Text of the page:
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GNU/Linux Software Development


Linux is a radical departure in common concepts of computer software. IBM, for example, has termed Linux a "disruptive technology." This is true because Linux and the free software movement it represents challenges fundamental ideas of how computer software is developed.

Microsoft's Bill Gates was one of the true pioneers of the modern software industry. Gates argued that the only way programmers could be paid fairly was for software companies to tightly control the source code to a computer program and keep it a secret from the users of the program. This philosophy was obviously good for Bill Gates and companies which produced computer software. Whether or not it was good for companies like yours which use computer software is a topic that is open for debate.

Using the collaborative powers of the Internet, free software and Linux bases its principle of development on cooperation, building upon the work of others, and sharing the software development costs and burdens. These concepts are truly radical to the secretive, closed development process that traditional software development uses.

Since it is based on sharing, free software does away with the concept of software piracy. Linux largely eliminates the idea of computer viruses -- if an operating system is written properly, computer viruses and worms cannot flourish. Similarly, "blue screens of death" and computer crashes are also concepts that are foreign to most Linux users.

We are often asked how a large complex program can be developed under a free software process. To illustrate this, I'll use the example of the Koha library automation package. While this example isn't using a typical business package, this will be of interest to schools and educators (and similar traditional business examples exist).

Library automation software typically involves a database to store information about books; it requires an easy to use database retrieval system so that customers can see if a book is checked out or not, a barcode reading system to allow librarians to scan books in and out, a report generation system to see who has books out late, and other assorted administrative tools for librarians. Many library automation packages also feature a web-based system so that you can search for books online from home. Another nice feature is the ability to handle multiple libraries so that I can search for books in libraries other than the one near my home.

If you think of all the above tasks and features, library automation software is a very complex set of functions. Typical packages are sold for well over $10,000. Yet the free software development process has produced the Koha systems with all of the above features and the package is free!

The Koha system was first developed by a library system near Wellington, New Zealand. Wellington had a commercial library automation system which had Y2K problems and wasn't meeting their needs. So they contracted with a local programming team to write the first version of Koha. That solved their short-term library problems. Fortunately, the programmers that wrote Koha convinced the library to license the new software under the GNU General Public License (GPL).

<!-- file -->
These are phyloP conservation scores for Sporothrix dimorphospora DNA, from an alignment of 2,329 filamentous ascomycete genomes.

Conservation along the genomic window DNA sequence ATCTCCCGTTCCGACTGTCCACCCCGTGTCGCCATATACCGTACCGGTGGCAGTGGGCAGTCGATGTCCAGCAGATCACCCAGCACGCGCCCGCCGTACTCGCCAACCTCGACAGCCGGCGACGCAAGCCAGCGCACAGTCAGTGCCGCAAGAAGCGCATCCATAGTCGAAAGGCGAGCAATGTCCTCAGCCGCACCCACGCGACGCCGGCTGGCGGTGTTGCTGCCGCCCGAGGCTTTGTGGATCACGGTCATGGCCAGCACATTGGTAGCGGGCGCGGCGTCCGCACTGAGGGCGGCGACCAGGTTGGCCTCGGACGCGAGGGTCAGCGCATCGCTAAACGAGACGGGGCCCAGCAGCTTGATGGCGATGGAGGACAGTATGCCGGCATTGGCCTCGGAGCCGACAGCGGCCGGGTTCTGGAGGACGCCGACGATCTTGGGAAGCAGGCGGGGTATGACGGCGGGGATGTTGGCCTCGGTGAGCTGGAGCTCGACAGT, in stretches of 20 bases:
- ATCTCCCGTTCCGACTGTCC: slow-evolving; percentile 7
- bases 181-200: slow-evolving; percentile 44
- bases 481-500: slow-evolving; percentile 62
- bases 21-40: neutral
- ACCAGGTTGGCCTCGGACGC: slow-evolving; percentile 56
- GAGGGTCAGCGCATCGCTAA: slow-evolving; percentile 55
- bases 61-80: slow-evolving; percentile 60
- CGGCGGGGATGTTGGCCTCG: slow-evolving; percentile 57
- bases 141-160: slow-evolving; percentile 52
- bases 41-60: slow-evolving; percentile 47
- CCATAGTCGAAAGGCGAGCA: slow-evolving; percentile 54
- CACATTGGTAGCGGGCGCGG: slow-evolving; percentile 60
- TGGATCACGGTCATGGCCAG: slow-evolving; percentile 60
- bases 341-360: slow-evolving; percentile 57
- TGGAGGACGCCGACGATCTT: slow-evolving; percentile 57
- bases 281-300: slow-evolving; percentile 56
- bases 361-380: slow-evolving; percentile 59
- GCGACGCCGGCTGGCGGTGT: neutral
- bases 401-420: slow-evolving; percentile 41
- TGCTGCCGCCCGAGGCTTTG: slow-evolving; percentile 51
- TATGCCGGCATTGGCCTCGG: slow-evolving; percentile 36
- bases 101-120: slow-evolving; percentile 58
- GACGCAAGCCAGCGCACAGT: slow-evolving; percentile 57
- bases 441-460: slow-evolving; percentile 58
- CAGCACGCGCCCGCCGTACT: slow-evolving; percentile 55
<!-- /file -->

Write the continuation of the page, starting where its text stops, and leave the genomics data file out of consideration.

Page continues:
This was the stroke of genius which made Koha popular. It wasn't long before some libraries in other parts of the world looked at the free Koha package and a handful of those libraries started to use Koha. Some libraries found that Koha didn't meet their every need (here's one US example). But with the open, free software development process it was easy to solve this problem. If the program didn't meet your needs you could just pay a programmer to add the feature(s) you required.

If the story ended there, it'd be nice -- we would have a cheap solution. But the genius behind the GPL is that it allows others to build upon your work. Under the terms of the GPL if you distribute a modified GPL program you also have to distribute the source code to that program so that others may examine and/or use the changes which you made.

This guarantees the future freedom of the software. It also allows a rapid software development process. In the above library example, if a dozen libraries are all making changes and releasing them to the library community, only the best of those changes will be adopted by programmers working on the project. This means that we have a shared, decentralized, low-cost way to develop software. This is why Koha is now spreading rapidly, and it's why the GNU/Linux operating system has evolved so reliablity and so lightning fast.

Now, imagine if 15% of the libraries in the US were using Koha and contributing to this development process! We would all benefit by our libraries using free, feature-rich software. Remember, many hands makes the work easier!

Again, this example is oriented towards education institutions and libraries.

For traditional business needs, what if the same thing were applied to accounting software or other common business software applications?

Good news: it is! Contact Spartacus Systems for more information on how we can use this radical new software development process to liberate your company from tyrannical software licenses, unreliable proprietary software, and high software costs!